electricity is a force but electromagnetism would not explain particle or nano collection and how empty space holds itself up.. however the math can explain that it is out their we just cant explain it well..
      however do physic math on a black hole and physics has a mental breakdown. infinite to the power of 8 if i remember right. wouldnt infinite suck all of space into it no matter the distance ?... a lil off topic but the fact that the math in physics has its faults is all i mean.. but electricity dosent hold apart what we already know about mass or magnetism or simple electricity.. they just dont explain any of the phenomenon..
      all that we know is its holding everything so all the matter dont collapse in on itself.. however its also keeping space from becoming to big and cooling off..
      so whatever it is its welcomed in my books :D

    2. tomregit

      "infinite to the power of 8 if i remember right."

      I don't understand; it makes no sense. Infinity is not a number. It cannot be squared, cubed, added, subtracted, or divided.
      Infinity x 2 = infinity.
      Infinity + 2 = infinity.
      Infinity² = infinity

    3. mark

      zero ~ zero = become one with everything and nothing. . . . . . . .
      try reading the Tao De Ching then go do some shrooms in the desert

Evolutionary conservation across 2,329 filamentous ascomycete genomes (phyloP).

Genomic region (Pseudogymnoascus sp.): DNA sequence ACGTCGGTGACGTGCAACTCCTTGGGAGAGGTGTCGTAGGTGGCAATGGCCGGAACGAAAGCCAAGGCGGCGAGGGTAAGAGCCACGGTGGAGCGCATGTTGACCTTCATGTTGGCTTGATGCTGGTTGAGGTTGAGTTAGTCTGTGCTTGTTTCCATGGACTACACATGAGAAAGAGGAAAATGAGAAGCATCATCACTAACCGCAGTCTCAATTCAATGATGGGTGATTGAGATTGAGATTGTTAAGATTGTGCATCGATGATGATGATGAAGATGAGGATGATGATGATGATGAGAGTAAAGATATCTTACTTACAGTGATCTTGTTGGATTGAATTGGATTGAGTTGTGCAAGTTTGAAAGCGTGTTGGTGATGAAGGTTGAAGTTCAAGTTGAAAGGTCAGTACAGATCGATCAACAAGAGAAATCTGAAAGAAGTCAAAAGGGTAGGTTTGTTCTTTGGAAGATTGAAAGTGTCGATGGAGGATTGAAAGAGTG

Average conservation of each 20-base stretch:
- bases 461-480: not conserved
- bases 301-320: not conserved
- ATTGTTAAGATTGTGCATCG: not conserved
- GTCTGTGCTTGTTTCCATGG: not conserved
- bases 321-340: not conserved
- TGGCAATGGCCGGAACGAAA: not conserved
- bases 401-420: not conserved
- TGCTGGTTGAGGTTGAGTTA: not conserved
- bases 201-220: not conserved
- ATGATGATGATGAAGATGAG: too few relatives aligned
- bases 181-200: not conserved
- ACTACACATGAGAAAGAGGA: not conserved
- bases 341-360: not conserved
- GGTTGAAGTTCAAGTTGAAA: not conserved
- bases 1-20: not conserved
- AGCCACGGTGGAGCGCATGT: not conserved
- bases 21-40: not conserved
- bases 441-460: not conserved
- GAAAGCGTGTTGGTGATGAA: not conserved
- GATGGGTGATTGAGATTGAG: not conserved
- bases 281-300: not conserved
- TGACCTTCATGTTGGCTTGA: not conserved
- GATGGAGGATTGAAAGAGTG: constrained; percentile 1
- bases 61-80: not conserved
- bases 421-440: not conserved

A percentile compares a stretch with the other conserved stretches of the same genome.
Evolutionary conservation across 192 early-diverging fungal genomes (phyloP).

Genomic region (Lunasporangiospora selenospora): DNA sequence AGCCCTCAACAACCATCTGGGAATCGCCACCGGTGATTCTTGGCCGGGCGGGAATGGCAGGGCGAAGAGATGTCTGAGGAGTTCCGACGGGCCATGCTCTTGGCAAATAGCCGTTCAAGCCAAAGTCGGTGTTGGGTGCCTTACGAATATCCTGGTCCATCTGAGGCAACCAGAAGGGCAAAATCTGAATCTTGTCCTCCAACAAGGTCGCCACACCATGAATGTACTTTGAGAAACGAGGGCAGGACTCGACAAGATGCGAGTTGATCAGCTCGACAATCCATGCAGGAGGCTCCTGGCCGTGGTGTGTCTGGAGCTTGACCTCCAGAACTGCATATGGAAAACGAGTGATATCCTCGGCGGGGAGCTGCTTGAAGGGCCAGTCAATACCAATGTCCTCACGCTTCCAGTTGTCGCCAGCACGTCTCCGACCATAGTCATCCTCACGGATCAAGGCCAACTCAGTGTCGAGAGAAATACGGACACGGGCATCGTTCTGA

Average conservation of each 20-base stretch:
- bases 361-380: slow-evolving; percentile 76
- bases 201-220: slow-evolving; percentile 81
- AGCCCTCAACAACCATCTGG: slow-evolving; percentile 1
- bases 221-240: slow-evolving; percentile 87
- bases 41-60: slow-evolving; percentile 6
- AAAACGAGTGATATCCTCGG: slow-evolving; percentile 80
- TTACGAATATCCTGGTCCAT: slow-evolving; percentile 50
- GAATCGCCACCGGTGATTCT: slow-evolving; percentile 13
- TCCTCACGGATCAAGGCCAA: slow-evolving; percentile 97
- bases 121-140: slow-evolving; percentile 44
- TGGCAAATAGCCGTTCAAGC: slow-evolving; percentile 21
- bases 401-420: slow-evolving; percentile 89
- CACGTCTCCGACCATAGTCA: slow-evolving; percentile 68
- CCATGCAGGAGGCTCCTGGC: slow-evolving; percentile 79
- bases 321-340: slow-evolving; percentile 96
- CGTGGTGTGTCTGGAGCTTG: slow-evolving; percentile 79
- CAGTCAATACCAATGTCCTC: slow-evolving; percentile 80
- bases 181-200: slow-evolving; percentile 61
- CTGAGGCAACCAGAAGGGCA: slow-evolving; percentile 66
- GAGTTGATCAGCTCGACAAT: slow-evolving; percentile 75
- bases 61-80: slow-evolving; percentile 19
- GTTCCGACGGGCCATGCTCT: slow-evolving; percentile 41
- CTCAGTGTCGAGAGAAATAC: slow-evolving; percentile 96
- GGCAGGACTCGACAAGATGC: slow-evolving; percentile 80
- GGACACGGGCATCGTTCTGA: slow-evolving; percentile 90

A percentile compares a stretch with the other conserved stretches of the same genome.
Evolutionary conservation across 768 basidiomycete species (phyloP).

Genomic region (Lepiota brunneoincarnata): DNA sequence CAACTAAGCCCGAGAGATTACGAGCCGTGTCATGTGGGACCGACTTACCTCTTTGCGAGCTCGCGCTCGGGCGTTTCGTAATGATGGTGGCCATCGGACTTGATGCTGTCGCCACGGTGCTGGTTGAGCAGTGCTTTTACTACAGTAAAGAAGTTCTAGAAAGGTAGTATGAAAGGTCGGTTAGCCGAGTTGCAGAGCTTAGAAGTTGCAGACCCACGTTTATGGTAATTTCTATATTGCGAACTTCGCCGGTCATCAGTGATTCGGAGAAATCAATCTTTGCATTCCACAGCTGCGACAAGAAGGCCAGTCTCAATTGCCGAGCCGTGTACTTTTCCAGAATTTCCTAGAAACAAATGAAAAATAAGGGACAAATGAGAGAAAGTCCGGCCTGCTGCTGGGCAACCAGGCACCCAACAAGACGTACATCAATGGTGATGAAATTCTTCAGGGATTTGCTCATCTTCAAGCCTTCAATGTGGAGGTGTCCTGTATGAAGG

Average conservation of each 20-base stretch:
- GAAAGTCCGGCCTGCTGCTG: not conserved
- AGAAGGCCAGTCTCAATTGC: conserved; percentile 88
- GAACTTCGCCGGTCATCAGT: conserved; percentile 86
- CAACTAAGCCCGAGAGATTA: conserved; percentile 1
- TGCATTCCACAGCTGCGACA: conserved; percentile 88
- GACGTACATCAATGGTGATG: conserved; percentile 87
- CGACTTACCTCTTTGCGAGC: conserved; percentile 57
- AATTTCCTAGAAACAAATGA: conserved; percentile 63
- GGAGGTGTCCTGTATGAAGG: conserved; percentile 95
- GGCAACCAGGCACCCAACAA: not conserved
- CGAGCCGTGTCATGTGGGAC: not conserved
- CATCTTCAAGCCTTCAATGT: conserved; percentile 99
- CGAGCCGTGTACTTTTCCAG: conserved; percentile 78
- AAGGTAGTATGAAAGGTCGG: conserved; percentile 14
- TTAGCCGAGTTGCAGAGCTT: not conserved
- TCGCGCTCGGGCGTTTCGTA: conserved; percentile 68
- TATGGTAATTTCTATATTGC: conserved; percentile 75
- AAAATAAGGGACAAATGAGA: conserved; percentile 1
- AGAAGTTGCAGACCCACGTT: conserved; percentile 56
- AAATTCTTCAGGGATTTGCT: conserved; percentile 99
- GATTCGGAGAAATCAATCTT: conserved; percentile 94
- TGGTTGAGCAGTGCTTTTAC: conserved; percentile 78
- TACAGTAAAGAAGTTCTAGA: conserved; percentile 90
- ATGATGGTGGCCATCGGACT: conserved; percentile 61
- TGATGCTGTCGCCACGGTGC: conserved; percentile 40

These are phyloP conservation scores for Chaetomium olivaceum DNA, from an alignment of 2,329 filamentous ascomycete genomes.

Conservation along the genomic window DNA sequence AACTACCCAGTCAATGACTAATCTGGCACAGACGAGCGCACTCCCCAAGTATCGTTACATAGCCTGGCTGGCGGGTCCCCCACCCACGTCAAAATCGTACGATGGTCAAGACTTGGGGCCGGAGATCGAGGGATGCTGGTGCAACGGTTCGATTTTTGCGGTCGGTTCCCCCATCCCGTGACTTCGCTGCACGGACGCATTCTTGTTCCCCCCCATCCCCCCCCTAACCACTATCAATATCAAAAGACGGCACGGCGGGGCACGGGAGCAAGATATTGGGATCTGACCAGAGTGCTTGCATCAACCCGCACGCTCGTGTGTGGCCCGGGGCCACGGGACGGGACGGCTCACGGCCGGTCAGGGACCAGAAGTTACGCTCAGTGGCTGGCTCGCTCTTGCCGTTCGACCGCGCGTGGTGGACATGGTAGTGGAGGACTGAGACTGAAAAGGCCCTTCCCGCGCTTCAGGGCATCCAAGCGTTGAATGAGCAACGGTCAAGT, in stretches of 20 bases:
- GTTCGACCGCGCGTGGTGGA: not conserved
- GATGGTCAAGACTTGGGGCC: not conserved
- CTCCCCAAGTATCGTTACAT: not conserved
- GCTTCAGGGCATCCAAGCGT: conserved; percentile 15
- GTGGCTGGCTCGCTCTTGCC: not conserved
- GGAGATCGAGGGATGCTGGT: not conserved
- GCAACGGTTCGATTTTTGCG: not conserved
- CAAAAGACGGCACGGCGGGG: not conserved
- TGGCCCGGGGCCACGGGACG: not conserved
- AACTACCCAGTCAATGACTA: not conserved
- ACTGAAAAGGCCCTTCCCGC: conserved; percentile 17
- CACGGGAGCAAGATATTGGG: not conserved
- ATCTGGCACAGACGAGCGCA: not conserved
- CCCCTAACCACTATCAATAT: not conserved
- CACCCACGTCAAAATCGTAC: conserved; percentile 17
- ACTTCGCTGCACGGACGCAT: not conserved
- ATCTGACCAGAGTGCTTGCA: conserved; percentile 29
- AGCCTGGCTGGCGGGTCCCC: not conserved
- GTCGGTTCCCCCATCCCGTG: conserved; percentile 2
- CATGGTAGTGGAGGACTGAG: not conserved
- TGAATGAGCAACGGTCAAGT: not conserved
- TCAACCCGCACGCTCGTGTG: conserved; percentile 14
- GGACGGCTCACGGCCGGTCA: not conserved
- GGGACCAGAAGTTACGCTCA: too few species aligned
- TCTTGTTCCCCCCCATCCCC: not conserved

4. VicFrank

      case bone

      "Dark matter is probably a modern epi-cycle."
      What do you mean?
      If you mean that it will eventually be proven wrong or be refined then there is no if. We don't know what dark matter is.

      "Accepting electricity as a force acting upon galaxies there's no need for dark matter and dark energy."
      I assume that you meant the electromagentism when talking about this "electricity as a force"
      What do you mean? Have you heard of a physicist who doesn't except electromagnetism as valid force in the classical world? Or one that doesn't agree that physical laws by definition are correct everywhere. Here on earth as well as in another galaxy. On scale of a light bulb in your room as well as on scales of galaxies? I know I haven't!

      Either way I think it is safe to assume that 99,9% physicists do accept this concepts and they still need the dark matter and dark energy to try to explain the reality we observ.

    5. mark

      the other .01% tried the shrooms

  24. wald0

    Seems to be a collection of pod casts, not a documentary. Although a few of the pod casts seem somewhat interesting none are long enough to fully cover the subject matter they are about. Impressive CGI though if you enjoy that sort of thing. I didn't care for it myself, everytime i got interested in a topic the next pod cast would start and be about something totally different. I couldn't imagine sitting through three hours of pod casts, each only a few minutes long and about different subjects. After reading the introduction though i think i may have missed something, it seems to describe a doc about one subject, dark matter.